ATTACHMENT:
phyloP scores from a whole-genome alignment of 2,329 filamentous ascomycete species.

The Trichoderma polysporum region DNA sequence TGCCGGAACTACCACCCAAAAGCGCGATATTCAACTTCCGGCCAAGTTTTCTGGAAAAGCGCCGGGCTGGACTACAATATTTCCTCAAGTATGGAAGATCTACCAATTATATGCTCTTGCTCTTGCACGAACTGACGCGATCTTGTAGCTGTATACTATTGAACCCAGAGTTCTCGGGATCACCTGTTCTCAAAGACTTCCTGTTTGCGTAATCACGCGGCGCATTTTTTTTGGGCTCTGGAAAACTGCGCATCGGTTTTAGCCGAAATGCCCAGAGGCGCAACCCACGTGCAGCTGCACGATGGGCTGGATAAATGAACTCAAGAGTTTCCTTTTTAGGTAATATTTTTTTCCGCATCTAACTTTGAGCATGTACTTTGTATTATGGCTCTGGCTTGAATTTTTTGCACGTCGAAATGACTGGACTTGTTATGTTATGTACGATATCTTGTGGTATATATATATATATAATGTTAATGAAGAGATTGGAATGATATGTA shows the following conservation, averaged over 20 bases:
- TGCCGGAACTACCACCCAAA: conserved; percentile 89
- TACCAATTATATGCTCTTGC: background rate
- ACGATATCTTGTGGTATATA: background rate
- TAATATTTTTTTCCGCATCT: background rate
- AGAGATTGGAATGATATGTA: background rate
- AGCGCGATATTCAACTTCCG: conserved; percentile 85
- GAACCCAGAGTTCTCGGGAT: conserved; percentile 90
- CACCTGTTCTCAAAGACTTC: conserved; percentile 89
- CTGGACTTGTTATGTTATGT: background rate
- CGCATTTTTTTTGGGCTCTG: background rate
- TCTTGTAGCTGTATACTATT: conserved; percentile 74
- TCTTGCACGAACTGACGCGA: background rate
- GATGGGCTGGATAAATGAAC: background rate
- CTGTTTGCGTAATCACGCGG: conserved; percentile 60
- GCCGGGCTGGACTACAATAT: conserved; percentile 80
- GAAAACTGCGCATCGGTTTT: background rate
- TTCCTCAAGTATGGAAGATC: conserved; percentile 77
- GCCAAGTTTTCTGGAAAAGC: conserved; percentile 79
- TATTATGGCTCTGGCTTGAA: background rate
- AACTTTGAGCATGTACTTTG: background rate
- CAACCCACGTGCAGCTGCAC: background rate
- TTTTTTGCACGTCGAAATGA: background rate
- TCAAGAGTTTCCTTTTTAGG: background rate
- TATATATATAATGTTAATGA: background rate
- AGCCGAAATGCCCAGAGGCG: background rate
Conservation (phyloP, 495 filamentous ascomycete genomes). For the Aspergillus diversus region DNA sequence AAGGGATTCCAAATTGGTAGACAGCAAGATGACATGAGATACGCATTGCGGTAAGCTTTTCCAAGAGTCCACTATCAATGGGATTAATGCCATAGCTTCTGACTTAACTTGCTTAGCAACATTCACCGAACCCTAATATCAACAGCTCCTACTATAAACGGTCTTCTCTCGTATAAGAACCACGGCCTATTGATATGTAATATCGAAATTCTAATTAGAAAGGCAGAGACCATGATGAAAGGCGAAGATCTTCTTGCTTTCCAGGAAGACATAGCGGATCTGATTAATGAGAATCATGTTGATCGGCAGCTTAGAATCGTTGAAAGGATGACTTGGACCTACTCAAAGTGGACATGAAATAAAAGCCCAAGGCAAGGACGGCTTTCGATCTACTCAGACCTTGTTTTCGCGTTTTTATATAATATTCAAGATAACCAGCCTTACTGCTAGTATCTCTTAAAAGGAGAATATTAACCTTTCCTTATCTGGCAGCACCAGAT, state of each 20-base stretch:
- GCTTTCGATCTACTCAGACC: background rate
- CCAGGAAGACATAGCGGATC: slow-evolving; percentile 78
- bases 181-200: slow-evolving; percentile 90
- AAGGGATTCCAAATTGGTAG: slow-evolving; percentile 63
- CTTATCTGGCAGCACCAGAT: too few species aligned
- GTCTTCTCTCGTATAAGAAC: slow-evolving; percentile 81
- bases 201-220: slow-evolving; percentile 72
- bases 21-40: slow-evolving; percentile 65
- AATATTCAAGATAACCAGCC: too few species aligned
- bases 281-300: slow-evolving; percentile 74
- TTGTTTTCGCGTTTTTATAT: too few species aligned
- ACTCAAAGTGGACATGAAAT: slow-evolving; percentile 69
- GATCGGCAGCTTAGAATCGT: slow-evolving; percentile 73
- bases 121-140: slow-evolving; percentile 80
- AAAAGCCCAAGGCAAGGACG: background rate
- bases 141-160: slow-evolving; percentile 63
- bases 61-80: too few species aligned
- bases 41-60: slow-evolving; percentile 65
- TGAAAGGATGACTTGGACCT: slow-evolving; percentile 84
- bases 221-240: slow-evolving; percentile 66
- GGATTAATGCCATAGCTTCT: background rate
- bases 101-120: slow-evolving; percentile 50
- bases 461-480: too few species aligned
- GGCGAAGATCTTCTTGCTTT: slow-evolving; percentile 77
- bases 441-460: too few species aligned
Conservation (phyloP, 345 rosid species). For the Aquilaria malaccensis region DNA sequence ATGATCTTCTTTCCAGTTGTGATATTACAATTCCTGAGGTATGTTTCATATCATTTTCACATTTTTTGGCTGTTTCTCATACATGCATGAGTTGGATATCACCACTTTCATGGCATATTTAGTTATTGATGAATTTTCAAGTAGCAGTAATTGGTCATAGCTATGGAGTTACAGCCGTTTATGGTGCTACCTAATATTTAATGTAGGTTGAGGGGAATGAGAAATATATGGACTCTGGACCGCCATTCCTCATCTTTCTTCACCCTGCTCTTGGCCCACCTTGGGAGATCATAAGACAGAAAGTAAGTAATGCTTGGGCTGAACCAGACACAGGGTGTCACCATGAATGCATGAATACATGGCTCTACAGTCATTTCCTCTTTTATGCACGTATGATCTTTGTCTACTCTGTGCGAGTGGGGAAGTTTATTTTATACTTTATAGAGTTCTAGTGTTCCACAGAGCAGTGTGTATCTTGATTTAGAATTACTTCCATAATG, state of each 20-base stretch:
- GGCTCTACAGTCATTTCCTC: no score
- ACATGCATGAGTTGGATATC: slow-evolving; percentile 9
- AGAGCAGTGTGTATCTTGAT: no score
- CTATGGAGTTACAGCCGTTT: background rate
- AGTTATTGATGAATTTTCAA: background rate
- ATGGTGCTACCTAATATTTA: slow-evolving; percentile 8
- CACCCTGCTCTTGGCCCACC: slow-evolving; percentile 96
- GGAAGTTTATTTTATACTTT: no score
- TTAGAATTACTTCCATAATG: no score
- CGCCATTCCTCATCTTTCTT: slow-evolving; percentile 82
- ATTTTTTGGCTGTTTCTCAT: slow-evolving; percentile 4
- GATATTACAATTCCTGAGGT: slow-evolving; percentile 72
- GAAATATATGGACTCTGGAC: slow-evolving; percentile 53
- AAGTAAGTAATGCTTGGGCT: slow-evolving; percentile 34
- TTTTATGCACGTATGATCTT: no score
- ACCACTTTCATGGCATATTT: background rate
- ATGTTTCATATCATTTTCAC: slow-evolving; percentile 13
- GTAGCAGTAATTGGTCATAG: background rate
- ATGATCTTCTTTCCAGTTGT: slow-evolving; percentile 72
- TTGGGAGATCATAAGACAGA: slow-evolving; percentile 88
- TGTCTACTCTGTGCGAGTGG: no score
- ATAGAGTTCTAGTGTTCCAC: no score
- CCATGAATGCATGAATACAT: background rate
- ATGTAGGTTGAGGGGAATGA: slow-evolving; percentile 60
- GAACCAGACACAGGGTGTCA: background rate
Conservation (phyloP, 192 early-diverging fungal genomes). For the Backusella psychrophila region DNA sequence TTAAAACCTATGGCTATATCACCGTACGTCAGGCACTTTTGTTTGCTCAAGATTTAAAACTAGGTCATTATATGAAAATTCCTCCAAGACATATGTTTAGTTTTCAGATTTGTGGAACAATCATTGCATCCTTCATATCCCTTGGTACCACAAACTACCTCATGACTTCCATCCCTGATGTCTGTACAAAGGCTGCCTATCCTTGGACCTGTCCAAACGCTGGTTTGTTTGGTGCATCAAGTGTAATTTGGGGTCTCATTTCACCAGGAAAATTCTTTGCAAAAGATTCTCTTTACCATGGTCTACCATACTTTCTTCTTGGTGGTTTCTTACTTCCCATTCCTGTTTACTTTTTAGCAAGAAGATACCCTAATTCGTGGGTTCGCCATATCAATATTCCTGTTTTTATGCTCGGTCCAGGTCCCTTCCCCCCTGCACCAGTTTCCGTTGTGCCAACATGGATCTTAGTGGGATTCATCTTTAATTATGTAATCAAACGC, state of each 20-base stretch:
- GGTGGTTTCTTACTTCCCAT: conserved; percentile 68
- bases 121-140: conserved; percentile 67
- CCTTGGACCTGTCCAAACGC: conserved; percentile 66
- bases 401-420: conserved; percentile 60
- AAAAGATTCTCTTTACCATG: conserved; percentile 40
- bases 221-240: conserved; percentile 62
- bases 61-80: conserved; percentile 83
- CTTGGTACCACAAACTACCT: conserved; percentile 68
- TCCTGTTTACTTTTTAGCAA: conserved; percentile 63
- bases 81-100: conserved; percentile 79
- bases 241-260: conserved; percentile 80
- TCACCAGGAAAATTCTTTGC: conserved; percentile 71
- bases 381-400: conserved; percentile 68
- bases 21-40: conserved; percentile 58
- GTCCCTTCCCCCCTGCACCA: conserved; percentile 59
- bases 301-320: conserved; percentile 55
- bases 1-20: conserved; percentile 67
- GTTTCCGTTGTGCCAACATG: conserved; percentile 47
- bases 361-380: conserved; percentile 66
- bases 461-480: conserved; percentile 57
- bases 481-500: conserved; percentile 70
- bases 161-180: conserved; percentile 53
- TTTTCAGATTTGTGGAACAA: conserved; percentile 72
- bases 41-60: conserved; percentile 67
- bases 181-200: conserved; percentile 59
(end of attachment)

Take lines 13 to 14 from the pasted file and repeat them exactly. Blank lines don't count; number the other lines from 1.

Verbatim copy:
- TCTTGTAGCTGTATACTATT: conserved; percentile 74
- TCTTGCACGAACTGACGCGA: background rate